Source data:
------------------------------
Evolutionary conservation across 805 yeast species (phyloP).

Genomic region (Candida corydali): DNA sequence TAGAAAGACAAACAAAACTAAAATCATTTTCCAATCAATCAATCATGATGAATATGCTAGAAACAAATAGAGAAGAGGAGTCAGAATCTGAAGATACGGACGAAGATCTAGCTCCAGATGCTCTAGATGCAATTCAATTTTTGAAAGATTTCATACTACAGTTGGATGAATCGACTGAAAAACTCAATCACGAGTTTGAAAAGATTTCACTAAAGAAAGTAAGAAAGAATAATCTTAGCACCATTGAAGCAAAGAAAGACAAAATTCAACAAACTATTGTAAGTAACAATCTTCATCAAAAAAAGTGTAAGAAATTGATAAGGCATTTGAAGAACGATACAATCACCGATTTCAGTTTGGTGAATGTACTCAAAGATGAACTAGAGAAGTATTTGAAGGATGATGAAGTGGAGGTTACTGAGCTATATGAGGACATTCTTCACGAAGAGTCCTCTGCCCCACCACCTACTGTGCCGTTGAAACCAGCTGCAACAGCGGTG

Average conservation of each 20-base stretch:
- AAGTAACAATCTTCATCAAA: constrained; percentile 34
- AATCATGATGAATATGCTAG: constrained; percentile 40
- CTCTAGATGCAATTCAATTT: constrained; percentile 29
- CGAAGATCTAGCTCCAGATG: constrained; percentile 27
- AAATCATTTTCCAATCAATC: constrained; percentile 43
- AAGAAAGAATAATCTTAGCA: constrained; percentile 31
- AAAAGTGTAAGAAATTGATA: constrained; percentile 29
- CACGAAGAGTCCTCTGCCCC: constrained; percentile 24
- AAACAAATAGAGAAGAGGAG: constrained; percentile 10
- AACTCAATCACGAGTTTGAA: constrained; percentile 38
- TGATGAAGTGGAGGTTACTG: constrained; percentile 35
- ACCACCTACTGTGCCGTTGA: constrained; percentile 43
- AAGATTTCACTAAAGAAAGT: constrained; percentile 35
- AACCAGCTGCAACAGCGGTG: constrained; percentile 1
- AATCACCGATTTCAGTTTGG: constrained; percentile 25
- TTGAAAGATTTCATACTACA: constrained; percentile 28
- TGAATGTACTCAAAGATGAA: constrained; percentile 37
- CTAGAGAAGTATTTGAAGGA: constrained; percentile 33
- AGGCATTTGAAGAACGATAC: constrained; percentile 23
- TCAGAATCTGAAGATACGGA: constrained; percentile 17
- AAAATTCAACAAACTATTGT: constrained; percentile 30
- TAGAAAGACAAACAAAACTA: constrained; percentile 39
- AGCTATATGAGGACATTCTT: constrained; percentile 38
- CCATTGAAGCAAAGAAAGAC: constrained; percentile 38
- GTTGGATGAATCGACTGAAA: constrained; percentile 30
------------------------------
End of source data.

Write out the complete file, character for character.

Evolutionary conservation across 805 yeast species (phyloP).

Genomic region (Candida corydali): DNA sequence TAGAAAGACAAACAAAACTAAAATCATTTTCCAATCAATCAATCATGATGAATATGCTAGAAACAAATAGAGAAGAGGAGTCAGAATCTGAAGATACGGACGAAGATCTAGCTCCAGATGCTCTAGATGCAATTCAATTTTTGAAAGATTTCATACTACAGTTGGATGAATCGACTGAAAAACTCAATCACGAGTTTGAAAAGATTTCACTAAAGAAAGTAAGAAAGAATAATCTTAGCACCATTGAAGCAAAGAAAGACAAAATTCAACAAACTATTGTAAGTAACAATCTTCATCAAAAAAAGTGTAAGAAATTGATAAGGCATTTGAAGAACGATACAATCACCGATTTCAGTTTGGTGAATGTACTCAAAGATGAACTAGAGAAGTATTTGAAGGATGATGAAGTGGAGGTTACTGAGCTATATGAGGACATTCTTCACGAAGAGTCCTCTGCCCCACCACCTACTGTGCCGTTGAAACCAGCTGCAACAGCGGTG

Average conservation of each 20-base stretch:
- AAGTAACAATCTTCATCAAA: constrained; percentile 34
- AATCATGATGAATATGCTAG: constrained; percentile 40
- CTCTAGATGCAATTCAATTT: constrained; percentile 29
- CGAAGATCTAGCTCCAGATG: constrained; percentile 27
- AAATCATTTTCCAATCAATC: constrained; percentile 43
- AAGAAAGAATAATCTTAGCA: constrained; percentile 31
- AAAAGTGTAAGAAATTGATA: constrained; percentile 29
- CACGAAGAGTCCTCTGCCCC: constrained; percentile 24
- AAACAAATAGAGAAGAGGAG: constrained; percentile 10
- AACTCAATCACGAGTTTGAA: constrained; percentile 38
- TGATGAAGTGGAGGTTACTG: constrained; percentile 35
- ACCACCTACTGTGCCGTTGA: constrained; percentile 43
- AAGATTTCACTAAAGAAAGT: constrained; percentile 35
- AACCAGCTGCAACAGCGGTG: constrained; percentile 1
- AATCACCGATTTCAGTTTGG: constrained; percentile 25
- TTGAAAGATTTCATACTACA: constrained; percentile 28
- TGAATGTACTCAAAGATGAA: constrained; percentile 37
- CTAGAGAAGTATTTGAAGGA: constrained; percentile 33
- AGGCATTTGAAGAACGATAC: constrained; percentile 23
- TCAGAATCTGAAGATACGGA: constrained; percentile 17
- AAAATTCAACAAACTATTGT: constrained; percentile 30
- TAGAAAGACAAACAAAACTA: constrained; percentile 39
- AGCTATATGAGGACATTCTT: constrained; percentile 38
- CCATTGAAGCAAAGAAAGAC: constrained; percentile 38
- GTTGGATGAATCGACTGAAA: constrained; percentile 30